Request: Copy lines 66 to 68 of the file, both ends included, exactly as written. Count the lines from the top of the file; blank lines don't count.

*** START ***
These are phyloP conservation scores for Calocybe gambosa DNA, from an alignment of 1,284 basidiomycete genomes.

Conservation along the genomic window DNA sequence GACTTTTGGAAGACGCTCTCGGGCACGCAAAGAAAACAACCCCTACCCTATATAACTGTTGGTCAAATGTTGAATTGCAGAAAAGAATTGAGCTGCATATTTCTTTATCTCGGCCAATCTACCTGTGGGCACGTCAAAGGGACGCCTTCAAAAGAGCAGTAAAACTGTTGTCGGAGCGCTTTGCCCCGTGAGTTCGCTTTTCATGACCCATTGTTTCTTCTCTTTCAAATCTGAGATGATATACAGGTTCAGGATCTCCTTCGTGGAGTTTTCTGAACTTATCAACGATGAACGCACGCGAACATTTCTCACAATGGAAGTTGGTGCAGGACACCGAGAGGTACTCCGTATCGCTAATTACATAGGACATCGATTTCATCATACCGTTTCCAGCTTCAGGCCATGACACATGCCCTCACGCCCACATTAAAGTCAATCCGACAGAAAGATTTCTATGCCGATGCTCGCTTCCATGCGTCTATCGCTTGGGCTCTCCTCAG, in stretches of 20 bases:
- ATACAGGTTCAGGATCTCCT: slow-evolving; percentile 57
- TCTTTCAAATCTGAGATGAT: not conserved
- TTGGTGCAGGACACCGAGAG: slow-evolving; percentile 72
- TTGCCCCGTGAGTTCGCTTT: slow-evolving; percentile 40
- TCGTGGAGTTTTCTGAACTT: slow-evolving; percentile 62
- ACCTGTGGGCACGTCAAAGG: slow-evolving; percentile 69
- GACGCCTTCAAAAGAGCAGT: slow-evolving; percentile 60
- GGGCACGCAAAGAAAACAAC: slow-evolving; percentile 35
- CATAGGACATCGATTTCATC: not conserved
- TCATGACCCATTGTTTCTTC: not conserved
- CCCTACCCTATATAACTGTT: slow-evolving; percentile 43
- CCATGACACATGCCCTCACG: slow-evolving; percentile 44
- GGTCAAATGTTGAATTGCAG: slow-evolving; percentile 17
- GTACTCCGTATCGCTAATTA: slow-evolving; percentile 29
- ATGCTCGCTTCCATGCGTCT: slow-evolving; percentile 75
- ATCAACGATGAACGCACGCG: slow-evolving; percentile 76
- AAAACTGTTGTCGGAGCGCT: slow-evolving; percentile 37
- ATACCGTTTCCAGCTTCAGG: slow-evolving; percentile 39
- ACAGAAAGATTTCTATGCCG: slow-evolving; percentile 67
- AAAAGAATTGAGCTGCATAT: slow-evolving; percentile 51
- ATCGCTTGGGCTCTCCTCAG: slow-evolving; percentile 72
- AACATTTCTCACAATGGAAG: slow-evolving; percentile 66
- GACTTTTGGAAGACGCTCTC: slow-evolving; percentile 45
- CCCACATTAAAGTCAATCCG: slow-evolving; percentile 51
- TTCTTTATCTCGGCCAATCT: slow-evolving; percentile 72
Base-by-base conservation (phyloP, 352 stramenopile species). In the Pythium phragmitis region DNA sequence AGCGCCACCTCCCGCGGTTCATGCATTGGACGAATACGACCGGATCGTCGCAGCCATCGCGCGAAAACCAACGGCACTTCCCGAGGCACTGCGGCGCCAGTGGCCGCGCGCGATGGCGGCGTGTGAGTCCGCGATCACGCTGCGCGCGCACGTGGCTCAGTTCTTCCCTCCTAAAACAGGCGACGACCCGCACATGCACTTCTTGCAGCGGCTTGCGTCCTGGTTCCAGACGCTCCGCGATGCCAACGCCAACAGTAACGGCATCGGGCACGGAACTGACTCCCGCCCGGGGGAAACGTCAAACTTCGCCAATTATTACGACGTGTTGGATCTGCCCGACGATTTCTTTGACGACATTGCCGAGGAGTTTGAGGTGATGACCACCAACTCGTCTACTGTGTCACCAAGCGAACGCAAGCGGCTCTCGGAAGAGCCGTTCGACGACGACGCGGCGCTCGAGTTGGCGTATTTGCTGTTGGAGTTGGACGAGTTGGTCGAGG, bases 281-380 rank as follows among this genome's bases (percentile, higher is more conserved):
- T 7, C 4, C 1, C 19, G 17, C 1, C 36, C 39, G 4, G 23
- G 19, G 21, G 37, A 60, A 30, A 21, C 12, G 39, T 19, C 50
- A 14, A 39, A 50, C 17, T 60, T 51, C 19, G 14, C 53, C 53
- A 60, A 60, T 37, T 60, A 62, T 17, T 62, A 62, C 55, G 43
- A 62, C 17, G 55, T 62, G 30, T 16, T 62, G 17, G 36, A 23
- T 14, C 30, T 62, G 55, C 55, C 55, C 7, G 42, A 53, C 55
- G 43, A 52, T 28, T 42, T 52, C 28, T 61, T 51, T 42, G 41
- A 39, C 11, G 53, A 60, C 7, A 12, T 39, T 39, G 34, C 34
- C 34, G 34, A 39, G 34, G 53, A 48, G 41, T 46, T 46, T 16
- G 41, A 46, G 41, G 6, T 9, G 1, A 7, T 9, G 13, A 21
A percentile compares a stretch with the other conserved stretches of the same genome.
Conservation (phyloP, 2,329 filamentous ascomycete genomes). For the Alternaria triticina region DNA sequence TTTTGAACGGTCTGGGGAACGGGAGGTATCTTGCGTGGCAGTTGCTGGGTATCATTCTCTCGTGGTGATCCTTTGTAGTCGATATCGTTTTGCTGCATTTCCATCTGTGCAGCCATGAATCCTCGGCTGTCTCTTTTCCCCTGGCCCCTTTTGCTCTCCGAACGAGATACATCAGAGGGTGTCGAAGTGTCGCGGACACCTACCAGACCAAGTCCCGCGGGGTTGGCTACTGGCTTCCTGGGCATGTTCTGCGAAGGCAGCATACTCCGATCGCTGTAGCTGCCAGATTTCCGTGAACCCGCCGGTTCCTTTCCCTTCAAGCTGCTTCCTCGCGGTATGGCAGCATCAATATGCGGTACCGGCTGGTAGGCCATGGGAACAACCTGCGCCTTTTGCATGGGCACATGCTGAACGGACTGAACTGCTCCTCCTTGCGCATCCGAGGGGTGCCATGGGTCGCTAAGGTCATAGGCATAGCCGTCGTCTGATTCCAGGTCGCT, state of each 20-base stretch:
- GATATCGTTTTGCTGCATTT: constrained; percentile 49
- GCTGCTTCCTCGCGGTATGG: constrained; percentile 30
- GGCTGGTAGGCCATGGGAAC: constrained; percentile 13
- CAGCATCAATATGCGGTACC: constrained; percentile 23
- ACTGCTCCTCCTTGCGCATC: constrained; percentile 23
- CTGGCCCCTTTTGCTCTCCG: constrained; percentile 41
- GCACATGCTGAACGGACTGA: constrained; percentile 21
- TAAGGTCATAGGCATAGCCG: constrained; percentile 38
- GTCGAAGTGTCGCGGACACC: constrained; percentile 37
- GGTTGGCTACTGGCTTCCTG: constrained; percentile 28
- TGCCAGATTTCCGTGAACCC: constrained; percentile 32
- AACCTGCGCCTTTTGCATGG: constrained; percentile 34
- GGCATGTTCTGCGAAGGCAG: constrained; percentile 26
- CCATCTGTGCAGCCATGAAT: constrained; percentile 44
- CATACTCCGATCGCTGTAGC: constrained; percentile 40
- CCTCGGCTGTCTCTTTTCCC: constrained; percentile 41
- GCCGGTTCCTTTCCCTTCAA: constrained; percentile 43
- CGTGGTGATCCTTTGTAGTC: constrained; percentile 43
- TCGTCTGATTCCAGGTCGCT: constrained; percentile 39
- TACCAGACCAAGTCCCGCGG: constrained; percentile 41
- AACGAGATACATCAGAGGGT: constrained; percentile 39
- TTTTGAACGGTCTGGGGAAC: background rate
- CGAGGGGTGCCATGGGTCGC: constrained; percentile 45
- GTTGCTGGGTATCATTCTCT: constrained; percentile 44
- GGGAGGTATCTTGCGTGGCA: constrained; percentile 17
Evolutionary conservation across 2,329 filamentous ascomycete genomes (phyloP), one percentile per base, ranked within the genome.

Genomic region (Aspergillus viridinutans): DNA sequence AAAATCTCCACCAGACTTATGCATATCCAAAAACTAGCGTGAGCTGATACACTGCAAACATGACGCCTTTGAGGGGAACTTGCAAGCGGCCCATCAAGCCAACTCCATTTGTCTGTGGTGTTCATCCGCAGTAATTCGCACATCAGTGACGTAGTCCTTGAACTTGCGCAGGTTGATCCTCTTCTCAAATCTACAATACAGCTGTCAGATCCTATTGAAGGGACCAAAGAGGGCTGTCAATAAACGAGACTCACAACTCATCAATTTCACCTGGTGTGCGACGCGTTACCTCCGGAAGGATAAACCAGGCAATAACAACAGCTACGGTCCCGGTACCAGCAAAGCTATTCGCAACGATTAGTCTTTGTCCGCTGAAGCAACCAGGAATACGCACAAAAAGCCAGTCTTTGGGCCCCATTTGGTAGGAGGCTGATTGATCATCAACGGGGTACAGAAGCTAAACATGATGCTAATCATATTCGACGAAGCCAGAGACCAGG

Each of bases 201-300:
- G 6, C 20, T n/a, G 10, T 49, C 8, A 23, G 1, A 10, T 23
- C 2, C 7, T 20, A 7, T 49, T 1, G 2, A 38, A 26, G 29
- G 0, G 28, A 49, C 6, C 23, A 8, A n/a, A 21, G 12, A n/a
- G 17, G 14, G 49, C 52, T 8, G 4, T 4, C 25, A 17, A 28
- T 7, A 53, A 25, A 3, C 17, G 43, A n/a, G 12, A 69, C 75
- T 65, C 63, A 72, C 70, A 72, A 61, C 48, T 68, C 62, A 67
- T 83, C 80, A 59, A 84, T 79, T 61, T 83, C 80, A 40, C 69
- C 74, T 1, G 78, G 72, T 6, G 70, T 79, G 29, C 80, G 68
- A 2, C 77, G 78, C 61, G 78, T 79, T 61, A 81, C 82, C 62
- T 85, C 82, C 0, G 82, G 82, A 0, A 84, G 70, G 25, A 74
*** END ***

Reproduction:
Evolutionary conservation across 2,329 filamentous ascomycete genomes (phyloP), one percentile per base, ranked within the genome.

Genomic region (Aspergillus viridinutans): DNA sequence AAAATCTCCACCAGACTTATGCATATCCAAAAACTAGCGTGAGCTGATACACTGCAAACATGACGCCTTTGAGGGGAACTTGCAAGCGGCCCATCAAGCCAACTCCATTTGTCTGTGGTGTTCATCCGCAGTAATTCGCACATCAGTGACGTAGTCCTTGAACTTGCGCAGGTTGATCCTCTTCTCAAATCTACAATACAGCTGTCAGATCCTATTGAAGGGACCAAAGAGGGCTGTCAATAAACGAGACTCACAACTCATCAATTTCACCTGGTGTGCGACGCGTTACCTCCGGAAGGATAAACCAGGCAATAACAACAGCTACGGTCCCGGTACCAGCAAAGCTATTCGCAACGATTAGTCTTTGTCCGCTGAAGCAACCAGGAATACGCACAAAAAGCCAGTCTTTGGGCCCCATTTGGTAGGAGGCTGATTGATCATCAACGGGGTACAGAAGCTAAACATGATGCTAATCATATTCGACGAAGCCAGAGACCAGG

Each of bases 201-300: